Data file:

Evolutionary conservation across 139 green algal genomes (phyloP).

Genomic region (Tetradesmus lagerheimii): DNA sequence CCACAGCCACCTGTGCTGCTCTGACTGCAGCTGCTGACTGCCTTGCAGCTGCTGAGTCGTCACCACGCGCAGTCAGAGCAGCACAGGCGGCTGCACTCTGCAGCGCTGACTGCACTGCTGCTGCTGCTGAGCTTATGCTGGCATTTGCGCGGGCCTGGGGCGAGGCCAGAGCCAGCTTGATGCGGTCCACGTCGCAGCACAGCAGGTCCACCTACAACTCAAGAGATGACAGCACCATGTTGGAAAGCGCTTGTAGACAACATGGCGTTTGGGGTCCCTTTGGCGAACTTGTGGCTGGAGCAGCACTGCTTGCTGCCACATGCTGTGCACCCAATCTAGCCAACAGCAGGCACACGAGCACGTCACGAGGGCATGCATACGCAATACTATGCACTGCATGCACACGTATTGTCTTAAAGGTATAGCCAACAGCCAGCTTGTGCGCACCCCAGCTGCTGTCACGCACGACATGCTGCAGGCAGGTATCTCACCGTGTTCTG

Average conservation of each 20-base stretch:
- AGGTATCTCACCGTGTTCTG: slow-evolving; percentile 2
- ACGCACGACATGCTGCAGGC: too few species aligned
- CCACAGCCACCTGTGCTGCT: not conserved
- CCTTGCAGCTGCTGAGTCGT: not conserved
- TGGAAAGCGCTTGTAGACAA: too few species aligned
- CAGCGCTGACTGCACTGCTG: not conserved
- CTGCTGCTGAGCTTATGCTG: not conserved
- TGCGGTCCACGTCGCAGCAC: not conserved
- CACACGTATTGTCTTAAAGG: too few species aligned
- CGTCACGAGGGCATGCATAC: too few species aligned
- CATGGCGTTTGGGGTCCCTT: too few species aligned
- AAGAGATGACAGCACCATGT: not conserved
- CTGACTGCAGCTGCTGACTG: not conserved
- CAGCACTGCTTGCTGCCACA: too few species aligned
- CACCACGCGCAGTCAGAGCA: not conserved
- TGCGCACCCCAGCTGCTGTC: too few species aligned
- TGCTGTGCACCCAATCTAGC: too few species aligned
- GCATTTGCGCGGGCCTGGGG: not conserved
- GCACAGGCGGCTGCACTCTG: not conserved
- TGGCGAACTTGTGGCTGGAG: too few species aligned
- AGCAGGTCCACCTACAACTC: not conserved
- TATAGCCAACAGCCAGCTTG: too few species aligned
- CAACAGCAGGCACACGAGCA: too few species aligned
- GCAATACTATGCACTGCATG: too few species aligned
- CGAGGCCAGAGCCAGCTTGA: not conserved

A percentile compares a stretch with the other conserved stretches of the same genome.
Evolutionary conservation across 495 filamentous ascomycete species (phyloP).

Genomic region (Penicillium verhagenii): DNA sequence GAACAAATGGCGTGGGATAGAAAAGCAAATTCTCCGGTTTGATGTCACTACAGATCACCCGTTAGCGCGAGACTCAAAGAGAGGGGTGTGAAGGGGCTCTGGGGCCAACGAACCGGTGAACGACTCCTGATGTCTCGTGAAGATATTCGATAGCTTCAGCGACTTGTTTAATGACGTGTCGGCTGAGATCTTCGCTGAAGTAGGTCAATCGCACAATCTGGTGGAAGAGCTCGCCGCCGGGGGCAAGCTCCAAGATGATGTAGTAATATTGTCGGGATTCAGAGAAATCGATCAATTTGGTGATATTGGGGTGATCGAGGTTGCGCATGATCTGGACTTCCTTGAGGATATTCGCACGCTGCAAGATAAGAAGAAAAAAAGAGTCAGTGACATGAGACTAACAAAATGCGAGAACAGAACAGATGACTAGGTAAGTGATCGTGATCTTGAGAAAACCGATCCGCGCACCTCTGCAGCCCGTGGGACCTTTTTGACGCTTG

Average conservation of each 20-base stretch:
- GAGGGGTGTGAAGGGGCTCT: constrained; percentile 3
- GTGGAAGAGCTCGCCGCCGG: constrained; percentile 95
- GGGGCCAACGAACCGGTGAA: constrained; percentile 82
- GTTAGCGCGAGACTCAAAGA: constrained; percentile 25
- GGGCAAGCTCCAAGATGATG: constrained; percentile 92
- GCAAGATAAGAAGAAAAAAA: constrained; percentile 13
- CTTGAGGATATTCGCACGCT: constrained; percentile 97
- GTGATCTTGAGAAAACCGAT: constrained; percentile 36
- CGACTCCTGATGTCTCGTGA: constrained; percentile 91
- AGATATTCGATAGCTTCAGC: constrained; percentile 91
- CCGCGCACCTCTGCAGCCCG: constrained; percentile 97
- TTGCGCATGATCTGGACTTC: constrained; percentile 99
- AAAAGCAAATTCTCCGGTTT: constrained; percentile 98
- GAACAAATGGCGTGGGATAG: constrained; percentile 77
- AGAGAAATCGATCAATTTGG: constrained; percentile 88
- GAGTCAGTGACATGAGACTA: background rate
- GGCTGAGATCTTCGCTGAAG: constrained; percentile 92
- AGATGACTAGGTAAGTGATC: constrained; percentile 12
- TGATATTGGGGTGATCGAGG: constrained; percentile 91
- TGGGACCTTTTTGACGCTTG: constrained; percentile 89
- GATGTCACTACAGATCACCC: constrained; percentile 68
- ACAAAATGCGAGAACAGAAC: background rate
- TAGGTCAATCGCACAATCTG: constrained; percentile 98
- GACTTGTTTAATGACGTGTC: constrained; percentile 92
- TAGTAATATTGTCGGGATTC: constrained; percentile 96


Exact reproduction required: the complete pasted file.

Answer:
Evolutionary conservation across 139 green algal genomes (phyloP).

Genomic region (Tetradesmus lagerheimii): DNA sequence CCACAGCCACCTGTGCTGCTCTGACTGCAGCTGCTGACTGCCTTGCAGCTGCTGAGTCGTCACCACGCGCAGTCAGAGCAGCACAGGCGGCTGCACTCTGCAGCGCTGACTGCACTGCTGCTGCTGCTGAGCTTATGCTGGCATTTGCGCGGGCCTGGGGCGAGGCCAGAGCCAGCTTGATGCGGTCCACGTCGCAGCACAGCAGGTCCACCTACAACTCAAGAGATGACAGCACCATGTTGGAAAGCGCTTGTAGACAACATGGCGTTTGGGGTCCCTTTGGCGAACTTGTGGCTGGAGCAGCACTGCTTGCTGCCACATGCTGTGCACCCAATCTAGCCAACAGCAGGCACACGAGCACGTCACGAGGGCATGCATACGCAATACTATGCACTGCATGCACACGTATTGTCTTAAAGGTATAGCCAACAGCCAGCTTGTGCGCACCCCAGCTGCTGTCACGCACGACATGCTGCAGGCAGGTATCTCACCGTGTTCTG

Average conservation of each 20-base stretch:
- AGGTATCTCACCGTGTTCTG: slow-evolving; percentile 2
- ACGCACGACATGCTGCAGGC: too few species aligned
- CCACAGCCACCTGTGCTGCT: not conserved
- CCTTGCAGCTGCTGAGTCGT: not conserved
- TGGAAAGCGCTTGTAGACAA: too few species aligned
- CAGCGCTGACTGCACTGCTG: not conserved
- CTGCTGCTGAGCTTATGCTG: not conserved
- TGCGGTCCACGTCGCAGCAC: not conserved
- CACACGTATTGTCTTAAAGG: too few species aligned
- CGTCACGAGGGCATGCATAC: too few species aligned
- CATGGCGTTTGGGGTCCCTT: too few species aligned
- AAGAGATGACAGCACCATGT: not conserved
- CTGACTGCAGCTGCTGACTG: not conserved
- CAGCACTGCTTGCTGCCACA: too few species aligned
- CACCACGCGCAGTCAGAGCA: not conserved
- TGCGCACCCCAGCTGCTGTC: too few species aligned
- TGCTGTGCACCCAATCTAGC: too few species aligned
- GCATTTGCGCGGGCCTGGGG: not conserved
- GCACAGGCGGCTGCACTCTG: not conserved
- TGGCGAACTTGTGGCTGGAG: too few species aligned
- AGCAGGTCCACCTACAACTC: not conserved
- TATAGCCAACAGCCAGCTTG: too few species aligned
- CAACAGCAGGCACACGAGCA: too few species aligned
- GCAATACTATGCACTGCATG: too few species aligned
- CGAGGCCAGAGCCAGCTTGA: not conserved

A percentile compares a stretch with the other conserved stretches of the same genome.
Evolutionary conservation across 495 filamentous ascomycete species (phyloP).

Genomic region (Penicillium verhagenii): DNA sequence GAACAAATGGCGTGGGATAGAAAAGCAAATTCTCCGGTTTGATGTCACTACAGATCACCCGTTAGCGCGAGACTCAAAGAGAGGGGTGTGAAGGGGCTCTGGGGCCAACGAACCGGTGAACGACTCCTGATGTCTCGTGAAGATATTCGATAGCTTCAGCGACTTGTTTAATGACGTGTCGGCTGAGATCTTCGCTGAAGTAGGTCAATCGCACAATCTGGTGGAAGAGCTCGCCGCCGGGGGCAAGCTCCAAGATGATGTAGTAATATTGTCGGGATTCAGAGAAATCGATCAATTTGGTGATATTGGGGTGATCGAGGTTGCGCATGATCTGGACTTCCTTGAGGATATTCGCACGCTGCAAGATAAGAAGAAAAAAAGAGTCAGTGACATGAGACTAACAAAATGCGAGAACAGAACAGATGACTAGGTAAGTGATCGTGATCTTGAGAAAACCGATCCGCGCACCTCTGCAGCCCGTGGGACCTTTTTGACGCTTG

Average conservation of each 20-base stretch:
- GAGGGGTGTGAAGGGGCTCT: constrained; percentile 3
- GTGGAAGAGCTCGCCGCCGG: constrained; percentile 95
- GGGGCCAACGAACCGGTGAA: constrained; percentile 82
- GTTAGCGCGAGACTCAAAGA: constrained; percentile 25
- GGGCAAGCTCCAAGATGATG: constrained; percentile 92
- GCAAGATAAGAAGAAAAAAA: constrained; percentile 13
- CTTGAGGATATTCGCACGCT: constrained; percentile 97
- GTGATCTTGAGAAAACCGAT: constrained; percentile 36
- CGACTCCTGATGTCTCGTGA: constrained; percentile 91
- AGATATTCGATAGCTTCAGC: constrained; percentile 91
- CCGCGCACCTCTGCAGCCCG: constrained; percentile 97
- TTGCGCATGATCTGGACTTC: constrained; percentile 99
- AAAAGCAAATTCTCCGGTTT: constrained; percentile 98
- GAACAAATGGCGTGGGATAG: constrained; percentile 77
- AGAGAAATCGATCAATTTGG: constrained; percentile 88
- GAGTCAGTGACATGAGACTA: background rate
- GGCTGAGATCTTCGCTGAAG: constrained; percentile 92
- AGATGACTAGGTAAGTGATC: constrained; percentile 12
- TGATATTGGGGTGATCGAGG: constrained; percentile 91
- TGGGACCTTTTTGACGCTTG: constrained; percentile 89
- GATGTCACTACAGATCACCC: constrained; percentile 68
- ACAAAATGCGAGAACAGAAC: background rate
- TAGGTCAATCGCACAATCTG: constrained; percentile 98
- GACTTGTTTAATGACGTGTC: constrained; percentile 92
- TAGTAATATTGTCGGGATTC: constrained; percentile 96